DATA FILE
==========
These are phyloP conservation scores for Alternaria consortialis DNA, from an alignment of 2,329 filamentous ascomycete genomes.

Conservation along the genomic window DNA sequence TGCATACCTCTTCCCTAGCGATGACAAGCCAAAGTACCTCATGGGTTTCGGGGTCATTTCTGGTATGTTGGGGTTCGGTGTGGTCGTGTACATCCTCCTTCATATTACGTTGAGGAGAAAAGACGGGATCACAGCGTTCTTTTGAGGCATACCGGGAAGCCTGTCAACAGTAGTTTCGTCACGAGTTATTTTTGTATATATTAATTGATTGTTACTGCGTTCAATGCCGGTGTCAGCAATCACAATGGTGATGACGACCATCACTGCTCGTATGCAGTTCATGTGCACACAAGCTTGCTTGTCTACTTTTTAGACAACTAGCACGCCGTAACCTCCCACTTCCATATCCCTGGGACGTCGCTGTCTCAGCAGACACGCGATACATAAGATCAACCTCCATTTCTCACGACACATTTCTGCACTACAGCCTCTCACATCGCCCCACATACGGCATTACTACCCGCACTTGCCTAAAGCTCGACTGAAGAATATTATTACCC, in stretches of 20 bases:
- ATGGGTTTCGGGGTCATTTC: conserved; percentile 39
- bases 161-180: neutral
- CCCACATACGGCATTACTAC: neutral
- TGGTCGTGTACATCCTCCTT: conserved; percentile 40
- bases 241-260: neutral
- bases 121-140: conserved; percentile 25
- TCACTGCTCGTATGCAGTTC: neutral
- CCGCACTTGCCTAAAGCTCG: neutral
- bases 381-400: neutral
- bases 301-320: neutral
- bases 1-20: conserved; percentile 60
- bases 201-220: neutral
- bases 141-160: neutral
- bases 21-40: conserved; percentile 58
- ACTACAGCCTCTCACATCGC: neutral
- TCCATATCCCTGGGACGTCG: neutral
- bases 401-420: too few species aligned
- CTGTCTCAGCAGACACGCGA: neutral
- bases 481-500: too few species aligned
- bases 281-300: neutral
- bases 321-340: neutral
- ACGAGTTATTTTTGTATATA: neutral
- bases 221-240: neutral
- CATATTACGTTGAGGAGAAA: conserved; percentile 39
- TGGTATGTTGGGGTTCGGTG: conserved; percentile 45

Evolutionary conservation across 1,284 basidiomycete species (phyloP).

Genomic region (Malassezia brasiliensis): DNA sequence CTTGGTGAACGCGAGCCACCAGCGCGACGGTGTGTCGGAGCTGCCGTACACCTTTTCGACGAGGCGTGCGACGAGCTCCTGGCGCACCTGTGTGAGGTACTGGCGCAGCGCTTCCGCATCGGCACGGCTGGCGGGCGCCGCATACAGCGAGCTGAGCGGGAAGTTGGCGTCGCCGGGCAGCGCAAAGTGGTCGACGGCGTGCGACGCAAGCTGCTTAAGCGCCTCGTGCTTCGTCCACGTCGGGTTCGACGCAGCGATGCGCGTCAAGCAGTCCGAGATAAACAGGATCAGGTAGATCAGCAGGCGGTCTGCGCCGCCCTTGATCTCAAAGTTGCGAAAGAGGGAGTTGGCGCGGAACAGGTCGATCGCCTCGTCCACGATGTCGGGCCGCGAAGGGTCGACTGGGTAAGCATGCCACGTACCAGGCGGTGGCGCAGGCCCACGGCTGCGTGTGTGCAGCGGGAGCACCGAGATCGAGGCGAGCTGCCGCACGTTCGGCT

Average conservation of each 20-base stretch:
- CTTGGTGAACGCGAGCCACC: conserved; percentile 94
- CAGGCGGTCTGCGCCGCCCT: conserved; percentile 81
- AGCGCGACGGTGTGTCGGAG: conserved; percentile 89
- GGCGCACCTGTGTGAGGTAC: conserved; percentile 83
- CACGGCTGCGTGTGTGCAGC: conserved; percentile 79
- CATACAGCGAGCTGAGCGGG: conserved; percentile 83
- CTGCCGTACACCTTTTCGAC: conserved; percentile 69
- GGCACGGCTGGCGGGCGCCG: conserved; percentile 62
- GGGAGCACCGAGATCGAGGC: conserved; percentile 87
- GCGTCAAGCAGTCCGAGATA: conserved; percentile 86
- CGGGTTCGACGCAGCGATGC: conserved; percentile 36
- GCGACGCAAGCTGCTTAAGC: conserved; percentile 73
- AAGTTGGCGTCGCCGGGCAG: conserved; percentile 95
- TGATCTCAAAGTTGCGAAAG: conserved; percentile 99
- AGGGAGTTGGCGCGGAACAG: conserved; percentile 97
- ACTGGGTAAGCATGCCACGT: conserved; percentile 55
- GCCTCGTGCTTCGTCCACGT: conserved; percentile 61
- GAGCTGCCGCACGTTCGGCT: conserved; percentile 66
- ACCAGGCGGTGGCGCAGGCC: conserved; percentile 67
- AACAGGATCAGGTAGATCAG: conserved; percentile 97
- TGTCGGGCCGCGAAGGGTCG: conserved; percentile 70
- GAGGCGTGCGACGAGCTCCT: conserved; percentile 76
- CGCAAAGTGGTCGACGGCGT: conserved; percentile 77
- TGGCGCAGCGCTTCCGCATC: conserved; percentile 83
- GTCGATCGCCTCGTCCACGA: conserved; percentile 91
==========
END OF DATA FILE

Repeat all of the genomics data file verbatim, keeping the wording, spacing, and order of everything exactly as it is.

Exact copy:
These are phyloP conservation scores for Alternaria consortialis DNA, from an alignment of 2,329 filamentous ascomycete genomes.

Conservation along the genomic window DNA sequence TGCATACCTCTTCCCTAGCGATGACAAGCCAAAGTACCTCATGGGTTTCGGGGTCATTTCTGGTATGTTGGGGTTCGGTGTGGTCGTGTACATCCTCCTTCATATTACGTTGAGGAGAAAAGACGGGATCACAGCGTTCTTTTGAGGCATACCGGGAAGCCTGTCAACAGTAGTTTCGTCACGAGTTATTTTTGTATATATTAATTGATTGTTACTGCGTTCAATGCCGGTGTCAGCAATCACAATGGTGATGACGACCATCACTGCTCGTATGCAGTTCATGTGCACACAAGCTTGCTTGTCTACTTTTTAGACAACTAGCACGCCGTAACCTCCCACTTCCATATCCCTGGGACGTCGCTGTCTCAGCAGACACGCGATACATAAGATCAACCTCCATTTCTCACGACACATTTCTGCACTACAGCCTCTCACATCGCCCCACATACGGCATTACTACCCGCACTTGCCTAAAGCTCGACTGAAGAATATTATTACCC, in stretches of 20 bases:
- ATGGGTTTCGGGGTCATTTC: conserved; percentile 39
- bases 161-180: neutral
- CCCACATACGGCATTACTAC: neutral
- TGGTCGTGTACATCCTCCTT: conserved; percentile 40
- bases 241-260: neutral
- bases 121-140: conserved; percentile 25
- TCACTGCTCGTATGCAGTTC: neutral
- CCGCACTTGCCTAAAGCTCG: neutral
- bases 381-400: neutral
- bases 301-320: neutral
- bases 1-20: conserved; percentile 60
- bases 201-220: neutral
- bases 141-160: neutral
- bases 21-40: conserved; percentile 58
- ACTACAGCCTCTCACATCGC: neutral
- TCCATATCCCTGGGACGTCG: neutral
- bases 401-420: too few species aligned
- CTGTCTCAGCAGACACGCGA: neutral
- bases 481-500: too few species aligned
- bases 281-300: neutral
- bases 321-340: neutral
- ACGAGTTATTTTTGTATATA: neutral
- bases 221-240: neutral
- CATATTACGTTGAGGAGAAA: conserved; percentile 39
- TGGTATGTTGGGGTTCGGTG: conserved; percentile 45

Evolutionary conservation across 1,284 basidiomycete species (phyloP).

Genomic region (Malassezia brasiliensis): DNA sequence CTTGGTGAACGCGAGCCACCAGCGCGACGGTGTGTCGGAGCTGCCGTACACCTTTTCGACGAGGCGTGCGACGAGCTCCTGGCGCACCTGTGTGAGGTACTGGCGCAGCGCTTCCGCATCGGCACGGCTGGCGGGCGCCGCATACAGCGAGCTGAGCGGGAAGTTGGCGTCGCCGGGCAGCGCAAAGTGGTCGACGGCGTGCGACGCAAGCTGCTTAAGCGCCTCGTGCTTCGTCCACGTCGGGTTCGACGCAGCGATGCGCGTCAAGCAGTCCGAGATAAACAGGATCAGGTAGATCAGCAGGCGGTCTGCGCCGCCCTTGATCTCAAAGTTGCGAAAGAGGGAGTTGGCGCGGAACAGGTCGATCGCCTCGTCCACGATGTCGGGCCGCGAAGGGTCGACTGGGTAAGCATGCCACGTACCAGGCGGTGGCGCAGGCCCACGGCTGCGTGTGTGCAGCGGGAGCACCGAGATCGAGGCGAGCTGCCGCACGTTCGGCT

Average conservation of each 20-base stretch:
- CTTGGTGAACGCGAGCCACC: conserved; percentile 94
- CAGGCGGTCTGCGCCGCCCT: conserved; percentile 81
- AGCGCGACGGTGTGTCGGAG: conserved; percentile 89
- GGCGCACCTGTGTGAGGTAC: conserved; percentile 83
- CACGGCTGCGTGTGTGCAGC: conserved; percentile 79
- CATACAGCGAGCTGAGCGGG: conserved; percentile 83
- CTGCCGTACACCTTTTCGAC: conserved; percentile 69
- GGCACGGCTGGCGGGCGCCG: conserved; percentile 62
- GGGAGCACCGAGATCGAGGC: conserved; percentile 87
- GCGTCAAGCAGTCCGAGATA: conserved; percentile 86
- CGGGTTCGACGCAGCGATGC: conserved; percentile 36
- GCGACGCAAGCTGCTTAAGC: conserved; percentile 73
- AAGTTGGCGTCGCCGGGCAG: conserved; percentile 95
- TGATCTCAAAGTTGCGAAAG: conserved; percentile 99
- AGGGAGTTGGCGCGGAACAG: conserved; percentile 97
- ACTGGGTAAGCATGCCACGT: conserved; percentile 55
- GCCTCGTGCTTCGTCCACGT: conserved; percentile 61
- GAGCTGCCGCACGTTCGGCT: conserved; percentile 66
- ACCAGGCGGTGGCGCAGGCC: conserved; percentile 67
- AACAGGATCAGGTAGATCAG: conserved; percentile 97
- TGTCGGGCCGCGAAGGGTCG: conserved; percentile 70
- GAGGCGTGCGACGAGCTCCT: conserved; percentile 76
- CGCAAAGTGGTCGACGGCGT: conserved; percentile 77
- TGGCGCAGCGCTTCCGCATC: conserved; percentile 83
- GTCGATCGCCTCGTCCACGA: conserved; percentile 91